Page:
CRIMINAL PENALTIES: While you are traveling in Malta, you are subject to its laws even if you are a U.S. citizen. Foreign laws and legal systems can be vastly different than our own, and criminal penalties vary from country to country. There are also some things that might be legal in Malta, but still illegal in the United States. Engaging in sexual conduct with children or using or disseminating child pornography in a foreign country is also a crime prosecutable in the United States.
If you break local laws in Malta, your U.S. passport won’t help you avoid arrest or prosecution. It’s very important to know what’s legal and what’s not in any country you visit. Penalties for possessing, using, or trafficking in illegal drugs in Malta are severe, and convicted offenders can expect long jail sentences and heavy fines. Judicial proceedings in Malta typically last five to seven years and are characterized by lengthy and sometimes unpredictable delays between hearings. Foreign nationals can expect to be denied bail while a court case is ongoing, which can result in lengthy periods of pre-trial detention ranging from several months to several years. Obtaining no-fee legal aid can be a slow and difficult process, delaying already lengthy judicial proceedings.
If Arrested: If you are arrested in Malta, authorities of Malta are required to notify the U.S. Embassy of your arrest. If you are concerned the Department of State may not be aware of your situation, you should request the police or prison officials to notify the U.S. Embassy of your arrest. Malta’s laws on rights of arrestees are different from the United States. For example, once you have contacted a lawyer, you lose your right to remain silent.
SPECIAL CIRCUMSTANCES: Malta customs authorities may enforce strict regulations concerning currency restrictions and temporary importation into or export from Malta of items such as firearms, antiquities, or any item that might be deemed to have resale value. It is advisable to contact the Embassy of Malta in Washington, D.C. or the Consulate of Malta in New York City for specific information regarding customs requirements. Malta’s customs authorities encourage the use of an ATA (Admission Temporaire/Temporary Admission) Carnet for the temporary admission of professional equipment, commercial samples and/or goods for exhibitions and fair purposes. The U.S. Council for International Business issues and guarantees the ATA Carnet in the United States.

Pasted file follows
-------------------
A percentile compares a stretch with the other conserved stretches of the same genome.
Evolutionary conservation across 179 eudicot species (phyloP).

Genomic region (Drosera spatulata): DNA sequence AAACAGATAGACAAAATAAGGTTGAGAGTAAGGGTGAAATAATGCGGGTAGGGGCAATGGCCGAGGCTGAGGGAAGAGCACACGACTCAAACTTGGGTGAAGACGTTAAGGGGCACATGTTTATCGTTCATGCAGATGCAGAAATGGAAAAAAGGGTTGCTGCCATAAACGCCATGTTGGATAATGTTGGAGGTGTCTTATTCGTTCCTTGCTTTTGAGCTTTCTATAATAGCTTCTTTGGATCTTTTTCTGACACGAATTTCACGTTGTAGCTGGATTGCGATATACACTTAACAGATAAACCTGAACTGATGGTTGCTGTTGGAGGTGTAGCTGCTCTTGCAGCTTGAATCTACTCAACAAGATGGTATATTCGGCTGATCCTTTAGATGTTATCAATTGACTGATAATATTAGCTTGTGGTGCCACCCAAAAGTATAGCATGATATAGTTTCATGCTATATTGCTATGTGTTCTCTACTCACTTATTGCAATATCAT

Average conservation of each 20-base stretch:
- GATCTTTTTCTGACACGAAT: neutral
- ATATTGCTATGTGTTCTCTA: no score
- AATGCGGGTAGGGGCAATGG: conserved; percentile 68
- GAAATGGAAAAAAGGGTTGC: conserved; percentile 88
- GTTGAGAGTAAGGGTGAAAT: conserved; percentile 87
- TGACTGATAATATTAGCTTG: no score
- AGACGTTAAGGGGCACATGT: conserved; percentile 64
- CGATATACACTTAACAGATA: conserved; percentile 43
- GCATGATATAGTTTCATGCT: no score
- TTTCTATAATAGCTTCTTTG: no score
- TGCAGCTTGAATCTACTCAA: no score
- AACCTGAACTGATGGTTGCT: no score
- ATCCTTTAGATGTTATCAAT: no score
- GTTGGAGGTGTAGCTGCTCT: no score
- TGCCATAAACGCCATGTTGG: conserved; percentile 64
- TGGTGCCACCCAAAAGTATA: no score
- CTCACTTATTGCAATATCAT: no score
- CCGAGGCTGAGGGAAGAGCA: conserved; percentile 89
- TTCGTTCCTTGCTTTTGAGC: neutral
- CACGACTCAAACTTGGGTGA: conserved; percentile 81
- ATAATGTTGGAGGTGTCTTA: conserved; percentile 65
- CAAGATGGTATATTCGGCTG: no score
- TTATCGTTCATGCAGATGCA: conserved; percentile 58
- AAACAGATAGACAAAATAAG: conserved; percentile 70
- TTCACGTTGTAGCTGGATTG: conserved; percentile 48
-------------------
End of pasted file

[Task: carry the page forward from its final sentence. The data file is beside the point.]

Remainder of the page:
If you are a woman traveling abroad, please review our travel tips on the Women Travelers page on Travel.State.gov.
LGBT Rights: There are no known safety and security issues of concern for lesbian, gay, bisexual, and transgender (LGBT) individuals in Malta. For further information on Lesbian, Gay, Bisexual and Transgender (LGBT) travel, please read our Information for LGBT Travelers page.
Accessibility: While in Malta, individuals with disabilities may find accessibility and accommodation very different from what you find in the United States. The law prohibits both the public and private sectors from discriminating against persons with disabilities in employment, education, health care, access to goods and services, housing, and insurance, and the government effectively enforced these provisions. However, very few public or private spaces in Malta are wheelchair accessible. Many apartments lack elevators. Public transportation and most sidewalks or footpaths, including road crossings, are not accessible for those with mobility challenges. Taxis are readily available, but the cost is substantially higher than public buses.
Medical care is available through public and private hospitals. The quality of medical care in Malta ranges from adequate to good. Medical Specialists are few with many choosing to work in other countries. Private hospitals generally offer a higher standard of service than the public hospitals. One public hospital in Malta has adequate emergency room and trauma facilities, but its capacity is limited.
Good information on vaccinations and other health precautions can be found on the Centers for Disease Control and Prevention (CDC) website. For information about outbreaks of infectious diseases abroad, consult the World Health Organization (WHO) website, which also contains additional health information for travelers, including detailed country-specific health information.
Travel & Transportation
TRAFFIC SAFETY AND ROAD CONDITIONS: While in Malta, U.S. citizens may encounter road conditions that differ significantly from those in the United States. Traffic in Malta flows on the left, requiring attentiveness and caution from U.S. visitors accustomed to driving on the right. Additionally, Maltese drivers may drive more aggressively and with less caution than visitors are used to seeing in the United States. Roads flood easily and are often narrow, winding and congested, with poor visibility around curves. Traffic arteries are prone to bottlenecks and accidents. Buses are the primary means of public transportation. Taxis are safe but expensive and are not metered; it is a good practice to agree with the driver in advance on the charge.
AVIATION SAFETY OVERSIGHT: The U.S. Federal Aviation Administration (FAA) has assessed the Government of Malta’s Civil Aviation Authority as being in compliance with International Civil Aviation Organization (ICAO) aviation safety standards for oversight of Malta’s air carrier operations. Further information may be found on the FAA’s safety assessment page.
Assistance for U.S. Citizens
U.S. Embassy Malta
Ta'Qali National Park Street
Attard ATT4000 Malta
- Telephone (356) 2561-4000
- Emergency Telephone (356) 2561-4000
- Fax (356) 2124-3229
- Email ConsularMalta@state.gov
- U.S. Embassy Malta
An Embassy official visits Gozo one Thursday each month at the Ministry for Gozo in St. Francis Square, Victoria Gozo, from 10:00 to 11:30 each visit.